The curriculum explains that in Grade 1, children should listen and then speak in their FAL, while in Grade 2 and 3 they should increasingly read and write in their new language. Keeping personal dictionaries (vocabulary books) and using children’s illustrated dictionaries (both monolingual and bilingual) are recommended to support Foundation Phase learners in their journey to literacy.

What to look for in a first children’s dictionary

  • As mentioned above, one of the surest ways not only to build up vocabulary quickly but also to promote comprehension is the themed approach, as advocated by the curriculum. Therefore, when buying your ‘emergent literate’ child their first dictionary, look out for an illustrated children’s dictionary where basic vocabulary is grouped in themes set in familiar environments that are meaningful to the child.
  • It should also offer lots of opportunities for asking questions, telling and listening to stories, playing language games, acting out scenarios and practising conversations, and allow for moving on to reading and writing activities as the child’s vocabulary, comprehension and grasp of grammar increase.
  • If your child is learning an additional language, research has shown that a bilingual dictionary is best for promoting comprehension of the target language vocabulary. Once they are proficient in their additional language, they will be ready to move on to a monolingual dictionary.

THE BRAND-NEW SECOND EDITION of the hugely popular Oxford First Bilingual Dictionary, now available in English + isiZulu/isiXhosa/Afrikaans/Sesotho sa Leboa/Setswana/Sesotho, is carefully orchestrated to link with the curriculum but go beyond. It places an indispensable tool in the hands of the teacher or parent.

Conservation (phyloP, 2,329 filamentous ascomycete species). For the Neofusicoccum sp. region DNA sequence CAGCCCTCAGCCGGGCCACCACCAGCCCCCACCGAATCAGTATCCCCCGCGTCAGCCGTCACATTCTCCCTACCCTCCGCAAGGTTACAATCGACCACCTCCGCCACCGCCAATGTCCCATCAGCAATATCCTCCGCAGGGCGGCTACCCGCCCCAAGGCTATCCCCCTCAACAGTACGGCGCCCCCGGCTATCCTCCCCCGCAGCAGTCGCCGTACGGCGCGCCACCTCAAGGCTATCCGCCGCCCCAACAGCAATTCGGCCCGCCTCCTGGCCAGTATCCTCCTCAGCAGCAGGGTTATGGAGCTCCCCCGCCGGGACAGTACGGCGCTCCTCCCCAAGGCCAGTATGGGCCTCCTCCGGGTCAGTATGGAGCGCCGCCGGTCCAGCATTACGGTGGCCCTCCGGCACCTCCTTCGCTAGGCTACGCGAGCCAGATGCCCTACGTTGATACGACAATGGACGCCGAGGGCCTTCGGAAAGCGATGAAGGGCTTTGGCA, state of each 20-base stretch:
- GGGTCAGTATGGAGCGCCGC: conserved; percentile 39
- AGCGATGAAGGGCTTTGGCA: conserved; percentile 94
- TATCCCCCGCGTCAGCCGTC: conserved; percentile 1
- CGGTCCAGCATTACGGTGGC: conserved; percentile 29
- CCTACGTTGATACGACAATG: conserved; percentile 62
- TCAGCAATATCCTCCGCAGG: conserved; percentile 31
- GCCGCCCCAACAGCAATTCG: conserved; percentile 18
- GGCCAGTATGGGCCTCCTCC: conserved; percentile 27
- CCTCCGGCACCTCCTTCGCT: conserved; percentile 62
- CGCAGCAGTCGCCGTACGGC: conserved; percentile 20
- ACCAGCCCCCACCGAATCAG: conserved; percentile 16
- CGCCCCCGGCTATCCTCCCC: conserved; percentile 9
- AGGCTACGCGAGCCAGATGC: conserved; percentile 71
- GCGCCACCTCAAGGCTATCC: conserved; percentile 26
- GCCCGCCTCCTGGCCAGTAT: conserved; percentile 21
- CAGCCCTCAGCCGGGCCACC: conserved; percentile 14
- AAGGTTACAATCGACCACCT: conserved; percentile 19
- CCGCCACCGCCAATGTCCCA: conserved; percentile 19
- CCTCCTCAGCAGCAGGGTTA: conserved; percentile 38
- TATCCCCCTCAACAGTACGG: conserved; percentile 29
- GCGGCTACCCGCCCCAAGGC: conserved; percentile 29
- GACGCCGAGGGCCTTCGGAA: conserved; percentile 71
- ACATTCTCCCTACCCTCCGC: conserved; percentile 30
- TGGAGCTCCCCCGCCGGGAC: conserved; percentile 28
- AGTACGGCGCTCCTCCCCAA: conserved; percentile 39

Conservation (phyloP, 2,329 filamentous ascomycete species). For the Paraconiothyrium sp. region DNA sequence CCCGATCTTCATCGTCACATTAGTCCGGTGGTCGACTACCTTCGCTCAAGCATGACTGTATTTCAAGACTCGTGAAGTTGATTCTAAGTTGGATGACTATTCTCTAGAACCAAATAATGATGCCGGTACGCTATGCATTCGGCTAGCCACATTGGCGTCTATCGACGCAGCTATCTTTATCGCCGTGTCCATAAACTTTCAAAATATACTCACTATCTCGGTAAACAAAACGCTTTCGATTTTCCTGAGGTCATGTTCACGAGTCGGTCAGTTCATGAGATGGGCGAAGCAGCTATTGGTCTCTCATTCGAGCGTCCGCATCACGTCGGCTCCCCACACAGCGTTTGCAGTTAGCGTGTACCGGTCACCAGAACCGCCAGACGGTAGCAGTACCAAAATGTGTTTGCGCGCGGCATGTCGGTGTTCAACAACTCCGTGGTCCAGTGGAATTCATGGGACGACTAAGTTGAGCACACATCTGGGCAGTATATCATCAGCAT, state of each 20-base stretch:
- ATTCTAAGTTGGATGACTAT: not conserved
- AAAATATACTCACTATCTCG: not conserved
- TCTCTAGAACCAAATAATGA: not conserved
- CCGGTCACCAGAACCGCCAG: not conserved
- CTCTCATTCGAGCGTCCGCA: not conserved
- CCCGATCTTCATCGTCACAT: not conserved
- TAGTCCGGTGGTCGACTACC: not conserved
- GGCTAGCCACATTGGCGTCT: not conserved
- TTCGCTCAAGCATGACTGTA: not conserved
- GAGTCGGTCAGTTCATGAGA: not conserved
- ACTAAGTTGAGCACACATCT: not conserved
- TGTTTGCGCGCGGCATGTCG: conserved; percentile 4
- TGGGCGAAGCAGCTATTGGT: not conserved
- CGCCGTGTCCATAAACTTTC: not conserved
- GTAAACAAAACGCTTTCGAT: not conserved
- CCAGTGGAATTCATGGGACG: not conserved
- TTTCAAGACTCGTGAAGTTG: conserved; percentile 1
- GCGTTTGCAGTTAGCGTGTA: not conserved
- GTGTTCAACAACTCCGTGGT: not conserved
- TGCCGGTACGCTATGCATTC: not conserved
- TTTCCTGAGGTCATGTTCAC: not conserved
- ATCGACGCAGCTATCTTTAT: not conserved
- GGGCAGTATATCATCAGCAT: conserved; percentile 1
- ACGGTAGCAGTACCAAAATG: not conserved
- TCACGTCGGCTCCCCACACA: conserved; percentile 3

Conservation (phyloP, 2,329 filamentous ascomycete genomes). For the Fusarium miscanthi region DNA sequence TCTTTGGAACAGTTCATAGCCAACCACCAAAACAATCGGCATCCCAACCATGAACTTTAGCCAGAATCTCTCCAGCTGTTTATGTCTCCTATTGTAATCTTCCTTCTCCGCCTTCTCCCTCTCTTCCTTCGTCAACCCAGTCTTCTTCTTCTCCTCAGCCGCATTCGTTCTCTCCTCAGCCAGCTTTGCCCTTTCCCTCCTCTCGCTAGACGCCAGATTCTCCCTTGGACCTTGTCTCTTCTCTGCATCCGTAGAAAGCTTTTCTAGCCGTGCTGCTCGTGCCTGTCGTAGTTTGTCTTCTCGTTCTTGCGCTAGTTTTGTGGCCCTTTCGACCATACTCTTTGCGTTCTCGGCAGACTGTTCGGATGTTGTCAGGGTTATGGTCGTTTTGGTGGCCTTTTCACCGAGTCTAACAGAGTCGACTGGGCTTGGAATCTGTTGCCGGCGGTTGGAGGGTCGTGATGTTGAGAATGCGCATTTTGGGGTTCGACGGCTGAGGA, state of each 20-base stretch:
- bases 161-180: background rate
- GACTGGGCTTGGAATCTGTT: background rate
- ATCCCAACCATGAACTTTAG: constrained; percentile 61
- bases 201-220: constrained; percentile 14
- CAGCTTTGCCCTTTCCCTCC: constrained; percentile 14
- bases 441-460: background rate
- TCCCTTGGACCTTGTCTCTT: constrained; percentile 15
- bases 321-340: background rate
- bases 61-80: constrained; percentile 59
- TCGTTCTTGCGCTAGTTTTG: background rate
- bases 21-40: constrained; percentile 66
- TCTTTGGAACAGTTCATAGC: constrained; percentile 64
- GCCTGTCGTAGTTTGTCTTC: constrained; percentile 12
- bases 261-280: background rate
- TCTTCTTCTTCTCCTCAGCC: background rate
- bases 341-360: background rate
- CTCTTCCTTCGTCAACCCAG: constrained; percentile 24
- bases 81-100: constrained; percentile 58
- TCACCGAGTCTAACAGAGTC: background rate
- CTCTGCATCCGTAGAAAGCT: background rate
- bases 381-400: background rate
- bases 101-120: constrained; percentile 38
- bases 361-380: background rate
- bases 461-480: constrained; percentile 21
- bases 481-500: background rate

Themed double-page spreads supply the basic high-frequency vocabulary children need to get talking while the rich, full-colour illustrations offer further opportunities for vocabulary development, storytelling and language games.

Relatable topics and a cast of lovable characters keep children interested while sentence modelling and read-aloud stories that link with the themed illustration pages build self-confidence in speaking their additional language.

Teachers and parents will harvest a host of teaching opportunities from the pages of the Oxford First Bilingual Dictionary (2nd edition). Whether they use the themed illustration pages to build extra vocabulary, play language games or tell stories, or rewrite the vocabulary on flash cards to label objects for environmental print and incidental learning, practise reading sight words or hold a spelling quiz – all recommended by the curriculum – the possibilities are endless.

Children will enjoy hours of fun and games that make learning a new language child’s play.

The Oxford First Bilingual Dictionary 2nd editions are available from www.oxford.co.za at a RRP of R149,95 each.

1Progress in International Reading Literacy Study

2See “Teaching your pre-schooler how to read” at https://resourcehub.oxford.co.za/category/dictionaries/

3Download the Oxford 3000 list at https://www.oxfordlearnersdictionaries.com/external/pdf/wordlists/oxford-3000-5000/The_Oxford_3000.pdf

4Download the Oxford 5000 list at https://www.oxfordlearnersdictionaries.com/external/pdf/wordlists/oxford-3000-5000/The_Oxford_5000.pdf

5Consult the National Curriculum Statement (CAPS curriculum) for Foundation Phase English FAL at https://www.education.gov.za/Portals/0/CD/National%20Curriculum%20Statements%20and%20Vocational/CAPS%20ENGLISH%20FAL%20GR%201-3%20FS.pdf?ver=2015-01-27-155321-957